We present Flow-Guided Density Ratio Learning (FDRL), a simple and scalable approach to generative modeling which builds on the stale (time-independent) approximation of the gradient flow of entropy-regularized f-divergences introduced in DGflow. In DGflow, the intractable time-dependent density ratio is approximated by a stale estimator given by a GAN discriminator. This is sufficient in the case of sample refinement, where the source and target distributions of the flow are close to each other. However, this assumption is invalid for generation and a naive application of the stale estimator fails due to the large chasm between the two distributions. FDRL proposes to train a density ratio estimator such that it learns from progressively improving samples during the training process. We show that this simple method alleviates the density chasm problem, allowing FDRL to generate images of dimensions as high as $128\times128$, as well as outperform existing gradient flow baselines on quantitative benchmarks. We also show the flexibility of FDRL with two use cases. First, unconditional FDRL can be easily composed with external classifiers to perform class-conditional generation. Second, FDRL can be directly applied to unpaired image-to-image translation with no modifications needed to the framework. Code is publicly available at https://github.com/ajrheng/FDRL.
Human models play a crucial role in human-robot interaction (HRI), enabling robots to consider the impact of their actions on people and plan their behavior accordingly. However, crafting good human models is challenging; capturing context-dependent human behavior requires significant prior knowledge and/or large amounts of interaction data, both of which are difficult to obtain. In this work, we explore the potential of large-language models (LLMs) -- which have consumed vast amounts of human-generated text data -- to act as zero-shot human models for HRI. Our experiments on three social datasets yield promising results; the LLMs are able to achieve performance comparable to purpose-built models. That said, we also discuss current limitations, such as sensitivity to prompts and spatial/numerical reasoning mishaps. Based on our findings, we demonstrate how LLM-based human models can be integrated into a social robot's planning process and applied in HRI scenarios. Specifically, we present one case study on a simulated trust-based table-clearing task and replicate past results that relied on custom models. Next, we conduct a new robot utensil-passing experiment (n = 65) where preliminary results show that planning with a LLM-based human model can achieve gains over a basic myopic plan. In summary, our results show that LLMs offer a promising (but incomplete) approach to human modeling for HRI.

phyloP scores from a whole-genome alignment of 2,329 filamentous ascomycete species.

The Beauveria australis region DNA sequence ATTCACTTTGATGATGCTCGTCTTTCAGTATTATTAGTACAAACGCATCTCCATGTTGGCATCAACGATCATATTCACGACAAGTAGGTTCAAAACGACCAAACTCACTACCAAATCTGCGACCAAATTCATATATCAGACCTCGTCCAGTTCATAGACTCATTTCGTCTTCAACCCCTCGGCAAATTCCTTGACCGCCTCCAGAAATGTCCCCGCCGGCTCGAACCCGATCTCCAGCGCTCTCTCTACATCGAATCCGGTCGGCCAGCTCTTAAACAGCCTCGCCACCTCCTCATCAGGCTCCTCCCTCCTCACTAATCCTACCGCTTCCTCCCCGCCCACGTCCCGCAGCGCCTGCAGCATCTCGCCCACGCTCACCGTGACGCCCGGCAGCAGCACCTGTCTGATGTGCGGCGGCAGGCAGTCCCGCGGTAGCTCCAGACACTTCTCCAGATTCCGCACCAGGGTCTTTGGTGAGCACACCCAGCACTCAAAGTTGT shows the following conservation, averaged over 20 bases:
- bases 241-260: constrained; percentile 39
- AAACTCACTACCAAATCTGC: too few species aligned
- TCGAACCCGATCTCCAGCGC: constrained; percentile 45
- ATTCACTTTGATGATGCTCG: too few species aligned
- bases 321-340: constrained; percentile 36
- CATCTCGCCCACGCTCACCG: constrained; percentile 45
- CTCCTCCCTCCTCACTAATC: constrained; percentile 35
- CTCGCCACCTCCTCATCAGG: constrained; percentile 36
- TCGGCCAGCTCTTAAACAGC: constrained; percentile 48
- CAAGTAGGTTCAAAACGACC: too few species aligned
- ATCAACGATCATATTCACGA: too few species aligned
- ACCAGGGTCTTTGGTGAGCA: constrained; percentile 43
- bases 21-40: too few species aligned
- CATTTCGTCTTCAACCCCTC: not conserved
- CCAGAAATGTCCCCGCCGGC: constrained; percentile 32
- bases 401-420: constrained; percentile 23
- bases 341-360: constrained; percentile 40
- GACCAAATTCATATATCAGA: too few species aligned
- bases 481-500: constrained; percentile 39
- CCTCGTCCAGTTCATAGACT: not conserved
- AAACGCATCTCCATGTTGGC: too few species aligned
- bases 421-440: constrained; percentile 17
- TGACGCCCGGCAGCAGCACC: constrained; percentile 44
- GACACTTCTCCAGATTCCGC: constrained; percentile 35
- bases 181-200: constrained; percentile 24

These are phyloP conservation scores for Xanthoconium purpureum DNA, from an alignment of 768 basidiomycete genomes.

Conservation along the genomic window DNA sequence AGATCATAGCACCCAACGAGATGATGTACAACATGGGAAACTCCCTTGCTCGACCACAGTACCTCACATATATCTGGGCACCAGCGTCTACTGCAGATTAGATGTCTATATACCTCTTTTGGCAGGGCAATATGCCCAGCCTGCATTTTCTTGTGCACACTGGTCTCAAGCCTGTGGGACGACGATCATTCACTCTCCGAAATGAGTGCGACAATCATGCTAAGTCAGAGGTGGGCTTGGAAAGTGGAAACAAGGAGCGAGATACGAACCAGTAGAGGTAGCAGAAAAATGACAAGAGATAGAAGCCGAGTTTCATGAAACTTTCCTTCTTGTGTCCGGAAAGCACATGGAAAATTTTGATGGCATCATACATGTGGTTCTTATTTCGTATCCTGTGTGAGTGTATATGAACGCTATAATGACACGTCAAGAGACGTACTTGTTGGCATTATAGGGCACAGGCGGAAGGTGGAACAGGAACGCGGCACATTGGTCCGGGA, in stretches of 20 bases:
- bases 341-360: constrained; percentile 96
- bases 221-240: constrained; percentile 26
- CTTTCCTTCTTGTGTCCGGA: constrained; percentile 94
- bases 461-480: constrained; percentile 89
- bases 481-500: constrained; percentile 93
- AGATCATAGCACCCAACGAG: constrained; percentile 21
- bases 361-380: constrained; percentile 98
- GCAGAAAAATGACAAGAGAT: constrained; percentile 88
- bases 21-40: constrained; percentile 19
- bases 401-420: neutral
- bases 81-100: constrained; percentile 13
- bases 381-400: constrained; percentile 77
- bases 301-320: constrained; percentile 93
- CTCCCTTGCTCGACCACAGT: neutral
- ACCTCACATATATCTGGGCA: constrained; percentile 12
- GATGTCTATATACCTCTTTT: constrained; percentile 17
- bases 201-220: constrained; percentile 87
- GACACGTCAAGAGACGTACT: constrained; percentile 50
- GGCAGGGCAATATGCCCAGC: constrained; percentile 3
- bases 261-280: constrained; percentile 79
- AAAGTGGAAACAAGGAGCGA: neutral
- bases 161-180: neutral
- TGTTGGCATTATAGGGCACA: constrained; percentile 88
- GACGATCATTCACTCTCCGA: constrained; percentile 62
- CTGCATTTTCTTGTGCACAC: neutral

Recent large language models (LLMs) have demonstrated remarkable performance on a variety of natural language processing (NLP) tasks, leading to intense excitement about their applicability across various domains. Unfortunately, recent work has also shown that LLMs are unable to perform accurate reasoning nor solve planning problems, which may limit their usefulness for robotics-related tasks. In this work, our central question is whether LLMs are able to translate goals specified in natural language to a structured planning language. If so, LLM can act as a natural interface between the planner and human users; the translated goal can be handed to domain-independent AI planners that are very effective at planning. Our empirical results on GPT 3.5 variants show that LLMs are much better suited towards translation rather than planning. We find that LLMs are able to leverage commonsense knowledge and reasoning to furnish missing details from under-specified goals (as is often the case in natural language). However, our experiments also reveal that LLMs can fail to generate goals in tasks that involve numerical or physical (e.g., spatial) reasoning, and that LLMs are sensitive to the prompts used. As such, these models are promising for translation to structured planning languages, but care should be taken in their use.